Tory plans to slash Labour’s cash from trade unions are facing a last-ditch Parliamentary ambush that would block any changes until there is progress on funding of all political parties.
HuffPost UK has learned that a key House of Lords committee is poised to recommend that the Government’s controversial Trade Union Bill should be halted without wider cross-party consensus.
Labour’s general secretary Iain McNicol warned earlier this year that his party faces the loss of £8m a year as the bill forces trade unionists to ‘opt in’ to a political fund rather than ‘opt out’ as at present.
And MPs have claimed that the attack on the Opposition's funding is part of a wider attempt - along with voter registration, Short Money cuts and boundary changes - to 'rig the system' to keep the Conservatives in power.
Labour's general secretary Iain McNicol
But in its report published on Wednesday, the Trade Union and Party Funding Committee is expected to call for a ‘sunrise clause’ to be inserted into the legislation.
The move would effectively freeze the bill until talks of party funding between Labour, the Conservatives, Liberal Democrats and others come to a ‘meaningful stage’.
Opting into the political fund should not be imposed without serious progress in the talks, the clause is believed to make clear.
And with Lib Dem and Labour peers outnumbering Tories in the Lords, the clause could win a majority, just as they did over George Osborne’s tax credits cuts.
The Lords select committee, which believes Cabinet Office minister John Penrose was ‘very unhelpful’ during its evidence sessions, is expected to actively call for the renewal of cross-party talks on political funding.
Tim Farron, Lib Dem leader
The revelation came as Lib Dem leader Tim Farron today wrote to David Cameron, Jeremy Corbyn and other fellow party leaders to urge the resumption of talks last held in 2013 between the main parties.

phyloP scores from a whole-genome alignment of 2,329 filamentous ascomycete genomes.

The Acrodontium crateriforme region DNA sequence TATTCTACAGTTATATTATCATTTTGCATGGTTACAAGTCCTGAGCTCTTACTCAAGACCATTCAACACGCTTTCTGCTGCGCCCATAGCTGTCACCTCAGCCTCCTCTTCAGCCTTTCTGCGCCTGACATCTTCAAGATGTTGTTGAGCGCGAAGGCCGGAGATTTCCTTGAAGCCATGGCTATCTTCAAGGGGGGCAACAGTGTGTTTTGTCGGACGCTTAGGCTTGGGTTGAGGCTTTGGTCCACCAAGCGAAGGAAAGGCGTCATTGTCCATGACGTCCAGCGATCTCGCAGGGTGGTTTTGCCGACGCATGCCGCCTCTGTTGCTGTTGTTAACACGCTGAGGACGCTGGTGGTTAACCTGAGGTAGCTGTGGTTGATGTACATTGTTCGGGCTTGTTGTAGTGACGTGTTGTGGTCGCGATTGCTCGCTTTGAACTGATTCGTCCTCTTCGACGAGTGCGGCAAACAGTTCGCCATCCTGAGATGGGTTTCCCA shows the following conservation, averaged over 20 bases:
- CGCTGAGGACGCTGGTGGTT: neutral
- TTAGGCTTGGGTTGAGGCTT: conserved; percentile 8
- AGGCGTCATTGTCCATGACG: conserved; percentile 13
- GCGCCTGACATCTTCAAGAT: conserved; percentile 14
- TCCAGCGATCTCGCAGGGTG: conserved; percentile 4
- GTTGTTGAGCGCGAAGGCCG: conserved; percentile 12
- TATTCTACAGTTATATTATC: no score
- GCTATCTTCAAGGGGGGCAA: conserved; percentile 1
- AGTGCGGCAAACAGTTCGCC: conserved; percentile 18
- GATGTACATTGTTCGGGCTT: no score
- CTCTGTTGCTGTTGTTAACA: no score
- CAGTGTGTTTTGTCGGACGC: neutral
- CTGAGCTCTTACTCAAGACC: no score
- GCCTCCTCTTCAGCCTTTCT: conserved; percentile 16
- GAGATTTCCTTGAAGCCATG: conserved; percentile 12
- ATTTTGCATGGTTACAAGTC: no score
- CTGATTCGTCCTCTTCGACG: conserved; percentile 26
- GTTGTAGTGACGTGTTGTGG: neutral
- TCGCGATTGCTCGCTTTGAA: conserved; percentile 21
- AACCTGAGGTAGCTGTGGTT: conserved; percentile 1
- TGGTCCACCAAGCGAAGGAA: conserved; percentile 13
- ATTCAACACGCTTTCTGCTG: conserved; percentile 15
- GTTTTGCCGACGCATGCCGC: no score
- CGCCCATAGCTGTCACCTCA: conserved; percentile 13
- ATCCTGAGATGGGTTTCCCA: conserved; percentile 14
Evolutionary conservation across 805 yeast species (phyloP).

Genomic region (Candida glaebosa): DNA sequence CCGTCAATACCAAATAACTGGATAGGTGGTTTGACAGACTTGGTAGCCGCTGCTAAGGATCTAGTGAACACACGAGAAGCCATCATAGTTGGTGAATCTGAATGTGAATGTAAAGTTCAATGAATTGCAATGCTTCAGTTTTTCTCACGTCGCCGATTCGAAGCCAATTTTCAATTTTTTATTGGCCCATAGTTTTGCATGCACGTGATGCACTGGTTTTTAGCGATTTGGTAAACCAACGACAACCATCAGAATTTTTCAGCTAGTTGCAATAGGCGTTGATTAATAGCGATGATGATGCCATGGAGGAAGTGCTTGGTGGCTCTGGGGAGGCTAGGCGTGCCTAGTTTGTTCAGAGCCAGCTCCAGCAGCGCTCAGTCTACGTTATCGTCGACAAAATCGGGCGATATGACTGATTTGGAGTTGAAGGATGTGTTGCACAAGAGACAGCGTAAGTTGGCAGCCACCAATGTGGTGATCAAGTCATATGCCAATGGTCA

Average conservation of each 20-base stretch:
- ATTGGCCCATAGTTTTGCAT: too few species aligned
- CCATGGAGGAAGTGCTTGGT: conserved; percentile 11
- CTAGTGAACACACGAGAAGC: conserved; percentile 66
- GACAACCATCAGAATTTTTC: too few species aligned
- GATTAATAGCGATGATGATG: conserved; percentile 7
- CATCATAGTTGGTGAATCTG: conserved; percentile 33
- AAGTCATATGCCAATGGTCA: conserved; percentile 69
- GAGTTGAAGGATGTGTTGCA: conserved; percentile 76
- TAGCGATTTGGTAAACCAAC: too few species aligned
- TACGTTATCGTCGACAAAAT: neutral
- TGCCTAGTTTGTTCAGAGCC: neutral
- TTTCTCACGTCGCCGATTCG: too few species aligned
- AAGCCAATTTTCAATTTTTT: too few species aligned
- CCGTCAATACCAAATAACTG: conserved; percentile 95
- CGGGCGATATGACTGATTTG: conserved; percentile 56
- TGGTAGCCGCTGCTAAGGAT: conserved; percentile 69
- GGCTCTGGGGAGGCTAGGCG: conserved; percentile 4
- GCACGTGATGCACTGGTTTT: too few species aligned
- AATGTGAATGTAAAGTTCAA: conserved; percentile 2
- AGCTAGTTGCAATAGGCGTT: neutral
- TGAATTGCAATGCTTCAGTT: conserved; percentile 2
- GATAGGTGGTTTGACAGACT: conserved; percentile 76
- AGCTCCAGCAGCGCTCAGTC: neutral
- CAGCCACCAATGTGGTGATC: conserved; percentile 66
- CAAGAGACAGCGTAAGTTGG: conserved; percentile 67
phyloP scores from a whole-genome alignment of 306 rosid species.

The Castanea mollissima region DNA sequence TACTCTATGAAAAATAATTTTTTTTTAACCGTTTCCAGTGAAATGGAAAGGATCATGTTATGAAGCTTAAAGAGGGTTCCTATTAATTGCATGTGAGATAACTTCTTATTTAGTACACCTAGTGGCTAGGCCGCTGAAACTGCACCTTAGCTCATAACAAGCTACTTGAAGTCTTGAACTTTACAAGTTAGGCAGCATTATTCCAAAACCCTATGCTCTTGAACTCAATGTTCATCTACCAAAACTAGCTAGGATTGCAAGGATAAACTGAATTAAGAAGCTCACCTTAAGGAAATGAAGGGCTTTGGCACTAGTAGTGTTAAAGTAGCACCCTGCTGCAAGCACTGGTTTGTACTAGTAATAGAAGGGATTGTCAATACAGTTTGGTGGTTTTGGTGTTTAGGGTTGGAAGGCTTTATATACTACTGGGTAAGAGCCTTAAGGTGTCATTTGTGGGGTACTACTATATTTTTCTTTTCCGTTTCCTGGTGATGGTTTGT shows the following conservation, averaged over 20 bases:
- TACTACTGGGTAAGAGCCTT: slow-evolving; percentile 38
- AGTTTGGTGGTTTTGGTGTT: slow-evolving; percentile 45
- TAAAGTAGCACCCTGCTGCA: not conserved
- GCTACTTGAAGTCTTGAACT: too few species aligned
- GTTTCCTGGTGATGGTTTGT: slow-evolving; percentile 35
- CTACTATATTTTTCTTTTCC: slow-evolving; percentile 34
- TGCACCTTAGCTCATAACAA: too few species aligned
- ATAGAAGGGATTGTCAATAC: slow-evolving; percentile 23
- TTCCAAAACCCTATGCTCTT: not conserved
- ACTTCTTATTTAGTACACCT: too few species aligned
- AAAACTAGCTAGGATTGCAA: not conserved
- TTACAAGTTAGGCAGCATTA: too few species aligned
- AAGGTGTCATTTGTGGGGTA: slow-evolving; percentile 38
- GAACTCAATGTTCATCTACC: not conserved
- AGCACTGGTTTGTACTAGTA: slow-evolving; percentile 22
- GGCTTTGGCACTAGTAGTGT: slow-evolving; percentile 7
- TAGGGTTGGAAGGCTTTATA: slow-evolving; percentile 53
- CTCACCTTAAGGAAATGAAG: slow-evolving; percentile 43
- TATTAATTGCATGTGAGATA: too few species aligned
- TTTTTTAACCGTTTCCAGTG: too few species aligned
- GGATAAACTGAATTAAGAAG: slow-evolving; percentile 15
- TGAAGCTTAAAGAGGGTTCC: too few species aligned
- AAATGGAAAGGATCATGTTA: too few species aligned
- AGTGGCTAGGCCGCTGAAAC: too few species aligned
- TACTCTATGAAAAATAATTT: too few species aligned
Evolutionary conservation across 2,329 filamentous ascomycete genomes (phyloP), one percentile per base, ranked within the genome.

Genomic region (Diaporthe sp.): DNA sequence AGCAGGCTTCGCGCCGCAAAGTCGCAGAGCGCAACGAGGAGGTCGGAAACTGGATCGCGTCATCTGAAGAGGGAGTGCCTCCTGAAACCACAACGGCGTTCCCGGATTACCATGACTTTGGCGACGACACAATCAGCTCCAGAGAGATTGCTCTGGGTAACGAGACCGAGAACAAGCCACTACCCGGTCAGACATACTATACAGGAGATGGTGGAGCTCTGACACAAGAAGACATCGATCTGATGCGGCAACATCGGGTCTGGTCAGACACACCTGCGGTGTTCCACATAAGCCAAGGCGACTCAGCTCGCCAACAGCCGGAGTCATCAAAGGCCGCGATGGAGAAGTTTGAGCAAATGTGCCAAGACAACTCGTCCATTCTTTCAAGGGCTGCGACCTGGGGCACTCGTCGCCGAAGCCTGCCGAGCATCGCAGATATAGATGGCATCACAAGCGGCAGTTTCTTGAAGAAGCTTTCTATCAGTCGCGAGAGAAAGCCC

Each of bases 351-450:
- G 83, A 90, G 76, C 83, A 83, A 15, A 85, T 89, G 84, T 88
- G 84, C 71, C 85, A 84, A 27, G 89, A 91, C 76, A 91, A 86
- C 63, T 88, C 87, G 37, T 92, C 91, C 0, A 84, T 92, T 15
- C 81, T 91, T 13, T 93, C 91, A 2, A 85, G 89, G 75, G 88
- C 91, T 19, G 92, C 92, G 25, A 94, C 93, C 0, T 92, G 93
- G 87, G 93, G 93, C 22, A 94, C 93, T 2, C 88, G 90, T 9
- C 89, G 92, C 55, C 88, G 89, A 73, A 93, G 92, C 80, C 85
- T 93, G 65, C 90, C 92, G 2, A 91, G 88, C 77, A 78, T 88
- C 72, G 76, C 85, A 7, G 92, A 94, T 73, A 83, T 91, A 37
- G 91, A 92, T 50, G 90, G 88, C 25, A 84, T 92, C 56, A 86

“Reforming funding of political parties is vital if we are to remove the perception that influence and access may be bought, and elections influenced by millions of pounds rather than millions of votes,” Mr Farron wrote.
“A full package of reform is also necessary to achieve balance if the Government pursues its proposals on trade union funding.”
It is understood that Tory peers on the Lords Select Committee have suggested that the ‘sunrise clause’ has dubious legality, but they are not in a majority among its members.
TUC General Secretary Frances O'Grady lobbies Parliament on the Bill
Trade unionists have complained bitterly that the Trade Union Bill’s other measures will curb their right to strike, with higher thresholds for ballots.
But MPs and peers in all parties have also been worried about the unilateral way the bill affects party funding, which is traditionally subject to cross-party agreement.
Although the Tory manifesto pledged a change to the ‘opt-in’ rules, rebel Tories have pointed out that the manifesto also stated “we will continue to seek agreement on a comprehensive package of party funding reform”.
Former Cabinet Minister Lord Forsyth said earlier this year: “I’ve no desire to help the Labour party, but I do want to see fairness across the system.
“And I don’t want us to get into an arms race in who can damage each other’s party most in terms of funding and support.”
Among the plans previously mooted, a deal on party funding could hit the Tories as much as Labour, especially if there is a £10,000 cap on private donations as suggested by the Committee on Standards in Public Life.